The integrity of the data is vital. Can it be guaranteed that it is impossible to manipulate the data? Is the access to the data limited to the right people/organisational units? And, is a document control process installed to avoid duplicates and redundancies?

Finding Data
Once temperature records are collected in a database, the challenge becomes how to find them. A search can only be conducted within pre-assigned fields, and furthermore, the search only delivers results if the pre-assigned fields are filled with information.

Feed the System with Additional Information
Reading information available on a datalogger is simple – but how does the additional information get into the system? Does the analyst need to enter information from another system? Centralised control is important; with manual entry there is no control over consistency and opportunity for errors creeps in. Automating information hand-over can help, but system integration can be expensive and difficult to implement.

Another important point to consider is that a database can only be fed automatically if a ‘key’ is available to the raw data of the logger files. In our eyes it is not acceptable that a separate database must be maintained for each manufacturer/logger type. But unfortunately, most logger providers do not have an ‘open source policy’ and only offer proprietary systems.

Therefore, it is important to work with a provider that offers a validated solution. This means that additional information can be fed from another system (such as ERP), with an open source policy that allows the use of one database for various dataloggers.


When looking at the cost of data management in the cold chain, it is essential to take a total cost of ownership (TCO) perspective of the entire monitoring solution. It is impossible to separate the cost of monitoring from the cost of data management. Additionally a TCO-view only makes sense when comparing two different options (for example, TCO monitoring today versus the implementation of a new system). In the following analysis we focus on an example TCO analysis for cold chain data management of a proprietary database versus open DMS.

The cost and benefit is driven by requirements (for example, what functionalities and processes need to be covered to achieve your goals?) and the degree of automation (for instance, which processes should be automated and which should be carried out manually?). For simplicity, we look at cost per year and consider all investment and equipment that will depreciate over a 12-month period. This is in fact a realistic assumption considering the speed requirement changes as well as the industry’s regulatory habit of limiting equipment calibration/validation to one year. But even more sensitive are the assumptions surrounding the process cost, which could also be described as the time and effort needed to perform a single process step. By definition, a cost comparison is only an approximation of reality and is driven by the assumptions – but it is helpful to understand the cost drivers and their dependencies (see Table 3).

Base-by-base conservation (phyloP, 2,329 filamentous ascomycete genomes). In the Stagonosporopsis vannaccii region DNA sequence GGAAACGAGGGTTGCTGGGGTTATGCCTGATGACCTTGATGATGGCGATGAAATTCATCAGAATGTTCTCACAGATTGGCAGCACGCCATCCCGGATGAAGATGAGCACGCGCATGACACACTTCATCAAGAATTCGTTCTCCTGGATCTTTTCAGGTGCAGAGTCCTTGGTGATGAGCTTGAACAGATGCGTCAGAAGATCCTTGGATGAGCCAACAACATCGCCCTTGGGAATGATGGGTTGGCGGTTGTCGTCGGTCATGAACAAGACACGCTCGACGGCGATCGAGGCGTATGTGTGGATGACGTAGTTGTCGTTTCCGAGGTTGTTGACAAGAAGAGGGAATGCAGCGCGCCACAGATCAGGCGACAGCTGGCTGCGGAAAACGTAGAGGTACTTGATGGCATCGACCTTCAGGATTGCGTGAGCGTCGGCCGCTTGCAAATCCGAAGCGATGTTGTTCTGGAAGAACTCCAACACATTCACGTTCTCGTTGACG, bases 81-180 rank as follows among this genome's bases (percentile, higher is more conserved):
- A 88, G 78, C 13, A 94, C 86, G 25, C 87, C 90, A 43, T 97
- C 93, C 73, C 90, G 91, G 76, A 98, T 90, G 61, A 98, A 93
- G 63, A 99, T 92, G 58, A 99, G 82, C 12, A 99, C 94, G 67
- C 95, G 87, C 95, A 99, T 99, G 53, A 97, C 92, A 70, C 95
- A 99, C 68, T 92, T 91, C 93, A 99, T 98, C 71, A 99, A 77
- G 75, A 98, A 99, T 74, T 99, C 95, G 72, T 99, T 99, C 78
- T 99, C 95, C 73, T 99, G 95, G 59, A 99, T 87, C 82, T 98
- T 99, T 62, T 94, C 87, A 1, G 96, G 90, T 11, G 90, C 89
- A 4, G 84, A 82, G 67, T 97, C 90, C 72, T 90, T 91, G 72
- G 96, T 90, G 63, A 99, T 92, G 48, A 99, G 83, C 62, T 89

It is clear, therefore, that organisations should only chose a proprietary solution in a clearly defined and limited set-up. Opt for an open solution for any other situation, changing origins and destinations, different logger types, and so on.


Data management for the pharmaceutical cold chain is a simple concept on the surface. Those who are responsible for managing this important data know that there are many things to consider. It starts with understanding why you are collecting data to begin with and then understanding the best methods for both collection and treatment of that data. Creating a plan of how to manage cold chain data, and to who the responsibility falls, requires an understanding of your goals, challenges and available options. The advent of PDF data loggers has simplified and improved the monitoring process dramatically: they can be configured at the last minute with productspecific profiles (including multi-levelalarm criteria). At the point of destination, they are unpacked and connected to a PC via a standard USB port. The data logger automatically produces a PDF report containing OK/ALARM, alarm statistics and a graph – without any equipment or software needed at destination. As such, the independent PDF data logger is the new generation of cold chain monitoring.

  1. Assessment of routes and modes of transport is recommended, 61 No S-2: p15, 2007

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Martin Peter holds a Master of Business Economics from the University of St Gallen, Switzerland. As a Senior Consultant and later as Engagement Manager, Martin has worked in the areas of strategy, process consulting/IT, M&A and cost cutting for a business consultancy focused on travel and transport industry. In 2003 Martin joined Envirotainer as Commercial Manager, and had roles in product development, business development, marketing and sales. As Vice President Sales, he was also member of the Executive Management Team of Envirotainer. In this position he was one of the key drivers behind Envirotainer’s transition to become a partner to the pharmaceutical clients and the logistics industry focusing on cold chain management. In 2008 Martin joined ELPROBUCHS, Switzerland, as Director of ELPRO’s cold chain activities. Email:
Martin Peter